Monday, November 28, 2011

The Order of Things - Story I

            Aaron Servi pulled the bicycles from the top rack of the car. 
            This was the last parking lot in Robert Moses State Park.  Beyond the low line of dunes were the slender, sandy paths which lead to the National Seashore.  A few wispy, high clouds, like elongated commas skipped across the clear blue sky.   Servi turned to look at the bathrooms.  She was still in there, so Servi leaned against the car and removed the book from his back pocket and opened it at random: “Adapt yourself to things among which your lot has been cast and love sincerely the fellow creatures with whom destiny has ordained that you shall lived.”  Servi laughed aloud: resignation and love, in equal portions.  Weren’t they the same things? 
            Marcus Aurelius was speaking to him over the wavering medium of  two millennium.  And this was proper:  since Servi felt perpetually disappointed, he thought he would become, like the great old Emperor of Rome Marcus Aurelius, a card carrying Stoic.  This seemed like a wise course of action.  External life, with its dizzying highs and pit deep lows, had proven itself unstable, like relying on a friend with a drinking problem: good days and bad days, and always uncertainty which was coming next.  Things changed too much; life was in constant flux; failure rooted in every burrow and perched on every hilltop.  Better to anchor life on something firm, Servi reasoned: the World-Soul, Reason, the Mind Fire, a Life Lived According to Nature.  Stoic technical terms, all worthy of ponderous capitalization.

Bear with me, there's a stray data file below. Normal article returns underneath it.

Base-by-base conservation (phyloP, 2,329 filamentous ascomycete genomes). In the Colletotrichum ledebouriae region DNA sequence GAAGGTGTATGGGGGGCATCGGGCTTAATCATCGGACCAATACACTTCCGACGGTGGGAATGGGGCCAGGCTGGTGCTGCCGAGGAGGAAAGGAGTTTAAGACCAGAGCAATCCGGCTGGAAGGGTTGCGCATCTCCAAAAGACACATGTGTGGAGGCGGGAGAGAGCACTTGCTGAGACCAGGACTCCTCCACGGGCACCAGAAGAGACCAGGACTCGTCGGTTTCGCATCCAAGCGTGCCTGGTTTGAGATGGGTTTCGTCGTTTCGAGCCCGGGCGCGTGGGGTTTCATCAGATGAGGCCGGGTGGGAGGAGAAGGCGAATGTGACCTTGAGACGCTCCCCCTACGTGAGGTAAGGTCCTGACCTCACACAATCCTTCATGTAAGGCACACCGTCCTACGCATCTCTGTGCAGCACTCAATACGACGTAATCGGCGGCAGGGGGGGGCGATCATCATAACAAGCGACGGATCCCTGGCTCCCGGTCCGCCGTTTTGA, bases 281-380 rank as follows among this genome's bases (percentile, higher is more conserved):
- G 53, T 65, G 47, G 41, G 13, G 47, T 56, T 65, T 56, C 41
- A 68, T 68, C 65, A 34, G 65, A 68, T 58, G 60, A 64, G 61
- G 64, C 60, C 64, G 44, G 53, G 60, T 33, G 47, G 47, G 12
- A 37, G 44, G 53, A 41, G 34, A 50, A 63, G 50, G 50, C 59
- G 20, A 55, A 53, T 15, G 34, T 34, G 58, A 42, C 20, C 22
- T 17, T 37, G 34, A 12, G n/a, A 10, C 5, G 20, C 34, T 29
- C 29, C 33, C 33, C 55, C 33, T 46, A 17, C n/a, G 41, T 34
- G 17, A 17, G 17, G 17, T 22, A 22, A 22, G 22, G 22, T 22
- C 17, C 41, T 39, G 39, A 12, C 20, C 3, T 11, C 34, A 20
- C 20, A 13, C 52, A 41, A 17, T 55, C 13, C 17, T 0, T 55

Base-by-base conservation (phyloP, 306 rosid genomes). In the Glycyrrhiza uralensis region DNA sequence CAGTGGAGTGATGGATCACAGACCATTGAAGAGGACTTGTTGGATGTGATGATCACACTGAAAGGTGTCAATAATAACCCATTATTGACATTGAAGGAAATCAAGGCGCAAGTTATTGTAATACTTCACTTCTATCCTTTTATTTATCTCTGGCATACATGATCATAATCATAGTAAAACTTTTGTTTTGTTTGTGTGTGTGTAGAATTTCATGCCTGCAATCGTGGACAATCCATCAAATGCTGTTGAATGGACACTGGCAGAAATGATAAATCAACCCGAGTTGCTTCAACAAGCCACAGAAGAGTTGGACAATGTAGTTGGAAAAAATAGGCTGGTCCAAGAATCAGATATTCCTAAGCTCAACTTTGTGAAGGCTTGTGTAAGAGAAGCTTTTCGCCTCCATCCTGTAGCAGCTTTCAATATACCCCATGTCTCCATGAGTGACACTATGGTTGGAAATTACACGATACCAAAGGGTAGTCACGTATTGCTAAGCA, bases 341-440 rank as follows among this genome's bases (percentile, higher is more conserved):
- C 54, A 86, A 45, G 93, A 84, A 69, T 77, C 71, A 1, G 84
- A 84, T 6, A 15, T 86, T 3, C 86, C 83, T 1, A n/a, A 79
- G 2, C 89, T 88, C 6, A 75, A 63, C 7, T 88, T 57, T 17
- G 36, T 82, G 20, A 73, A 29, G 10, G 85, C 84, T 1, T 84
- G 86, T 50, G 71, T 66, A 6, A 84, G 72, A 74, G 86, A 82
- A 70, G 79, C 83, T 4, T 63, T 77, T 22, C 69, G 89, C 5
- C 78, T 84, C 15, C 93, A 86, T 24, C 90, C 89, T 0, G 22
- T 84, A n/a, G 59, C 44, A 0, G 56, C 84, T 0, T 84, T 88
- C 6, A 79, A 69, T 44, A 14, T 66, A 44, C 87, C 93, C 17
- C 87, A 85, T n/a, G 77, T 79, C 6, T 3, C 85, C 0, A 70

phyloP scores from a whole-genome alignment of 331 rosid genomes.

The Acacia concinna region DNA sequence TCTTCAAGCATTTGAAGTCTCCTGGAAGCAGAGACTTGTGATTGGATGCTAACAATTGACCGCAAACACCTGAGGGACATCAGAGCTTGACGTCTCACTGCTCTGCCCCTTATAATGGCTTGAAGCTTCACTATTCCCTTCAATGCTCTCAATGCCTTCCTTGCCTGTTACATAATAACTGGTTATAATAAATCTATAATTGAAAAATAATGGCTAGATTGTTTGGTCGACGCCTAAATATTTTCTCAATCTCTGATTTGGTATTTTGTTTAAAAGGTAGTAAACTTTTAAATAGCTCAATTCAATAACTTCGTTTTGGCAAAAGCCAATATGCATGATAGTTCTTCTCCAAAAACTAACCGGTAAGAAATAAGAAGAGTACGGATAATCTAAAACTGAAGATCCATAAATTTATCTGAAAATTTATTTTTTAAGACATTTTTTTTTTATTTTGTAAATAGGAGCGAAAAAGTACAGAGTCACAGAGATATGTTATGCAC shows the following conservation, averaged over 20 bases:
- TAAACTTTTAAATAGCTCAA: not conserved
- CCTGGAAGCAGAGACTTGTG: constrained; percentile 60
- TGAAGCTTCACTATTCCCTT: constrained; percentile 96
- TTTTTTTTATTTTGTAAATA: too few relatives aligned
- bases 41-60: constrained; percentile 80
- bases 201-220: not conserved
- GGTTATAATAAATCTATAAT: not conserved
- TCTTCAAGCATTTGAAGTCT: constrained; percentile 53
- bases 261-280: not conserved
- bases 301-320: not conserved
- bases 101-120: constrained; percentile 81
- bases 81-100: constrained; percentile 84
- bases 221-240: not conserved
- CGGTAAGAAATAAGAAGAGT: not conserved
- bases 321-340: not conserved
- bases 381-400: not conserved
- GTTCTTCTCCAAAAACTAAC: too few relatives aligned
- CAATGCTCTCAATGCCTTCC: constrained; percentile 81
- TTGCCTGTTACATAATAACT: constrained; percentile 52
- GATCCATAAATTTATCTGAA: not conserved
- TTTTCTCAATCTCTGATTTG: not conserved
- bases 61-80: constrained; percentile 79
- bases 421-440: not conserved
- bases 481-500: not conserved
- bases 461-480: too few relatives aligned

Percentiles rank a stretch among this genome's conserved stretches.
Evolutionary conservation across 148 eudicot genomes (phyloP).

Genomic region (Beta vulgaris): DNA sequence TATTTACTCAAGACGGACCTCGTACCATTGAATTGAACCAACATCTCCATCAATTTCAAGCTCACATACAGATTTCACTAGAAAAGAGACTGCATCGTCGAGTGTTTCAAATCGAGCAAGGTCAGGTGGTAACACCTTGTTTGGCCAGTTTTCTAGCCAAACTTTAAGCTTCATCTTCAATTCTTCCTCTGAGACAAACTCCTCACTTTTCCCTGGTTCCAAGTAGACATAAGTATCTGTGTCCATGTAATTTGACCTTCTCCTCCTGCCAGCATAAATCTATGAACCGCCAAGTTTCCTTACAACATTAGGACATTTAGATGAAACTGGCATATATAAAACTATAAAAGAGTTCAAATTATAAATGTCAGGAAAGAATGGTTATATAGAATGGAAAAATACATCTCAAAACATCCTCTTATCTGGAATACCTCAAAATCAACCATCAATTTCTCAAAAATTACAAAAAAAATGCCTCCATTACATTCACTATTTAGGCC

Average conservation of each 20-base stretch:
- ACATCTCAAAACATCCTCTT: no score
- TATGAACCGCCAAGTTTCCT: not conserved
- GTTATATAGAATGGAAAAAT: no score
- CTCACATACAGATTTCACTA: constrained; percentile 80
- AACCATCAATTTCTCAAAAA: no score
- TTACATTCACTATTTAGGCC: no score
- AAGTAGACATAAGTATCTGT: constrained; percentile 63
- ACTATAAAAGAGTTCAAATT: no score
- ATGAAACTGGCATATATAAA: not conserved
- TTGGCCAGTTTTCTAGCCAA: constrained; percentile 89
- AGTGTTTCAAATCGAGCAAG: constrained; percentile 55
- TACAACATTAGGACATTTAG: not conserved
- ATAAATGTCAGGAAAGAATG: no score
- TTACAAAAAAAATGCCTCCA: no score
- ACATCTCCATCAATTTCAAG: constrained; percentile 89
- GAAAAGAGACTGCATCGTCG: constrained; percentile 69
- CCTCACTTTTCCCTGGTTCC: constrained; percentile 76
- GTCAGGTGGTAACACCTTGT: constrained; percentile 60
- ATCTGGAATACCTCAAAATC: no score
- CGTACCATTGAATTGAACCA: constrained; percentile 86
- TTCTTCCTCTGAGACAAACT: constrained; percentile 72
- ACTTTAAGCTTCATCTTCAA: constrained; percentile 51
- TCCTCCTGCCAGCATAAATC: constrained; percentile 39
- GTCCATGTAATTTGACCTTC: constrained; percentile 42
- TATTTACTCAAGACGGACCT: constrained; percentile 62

Servi was about to pull another quote out of the book from random, but then she emerged from the bathroom.  She was in the process of pinning her long, brown hair atop her head, a disappointment to Servi.  He had hoped she would wear it loose, and then he could ride behind her, and watch it fall all around her brown shoulders, caressing the skin as a substitute for Servi’s fingers.  He wished to pluck some masochistic joy out of this act, almost like watching her make love to another man.  But she was a practical girl, and hair was pinned up when it could get in the way of a practical pursuit, like riding a bike. 
            She walked up to Servi and stared at him, expectantly, without a trace of guile.  This was what he was to her, a young man she could be truthful to, since they were not sleeping together, and in return, he got the truth reflected back at him, clear and unwavering.  She loved him, he thought, but in a lesser way than his best friend Jack.  Somehow, in the chemistry that created him and his friend, a compound was missing in Servi and present in Jack.  There was no explanation or excuse.  It was nothing Servi had done or not done: it was just the order of things.  It was simply what “destiny had ordained.”
            “Servi, where are we biking today” she asked with genuine expectation.  Servi smiled and sized her up, as if for the first time.  Her neck was long and brown; her eyes, almond shaped, quizzical, slightly sleepy; her body compact, even thick, but marked by a pleasing series of rash curves and unexpected dips.  The trajectory of her lines flared and pinched along her body at appointed places, providing the correct ratios, the most pleasing vistas.  Attractive, soft, heavy, Servi imagined resting in the warm crook her sloping waist, between her jutting hip and the lower edge of her ribs:  Jordan Mandel, his best friend’s girlfriend.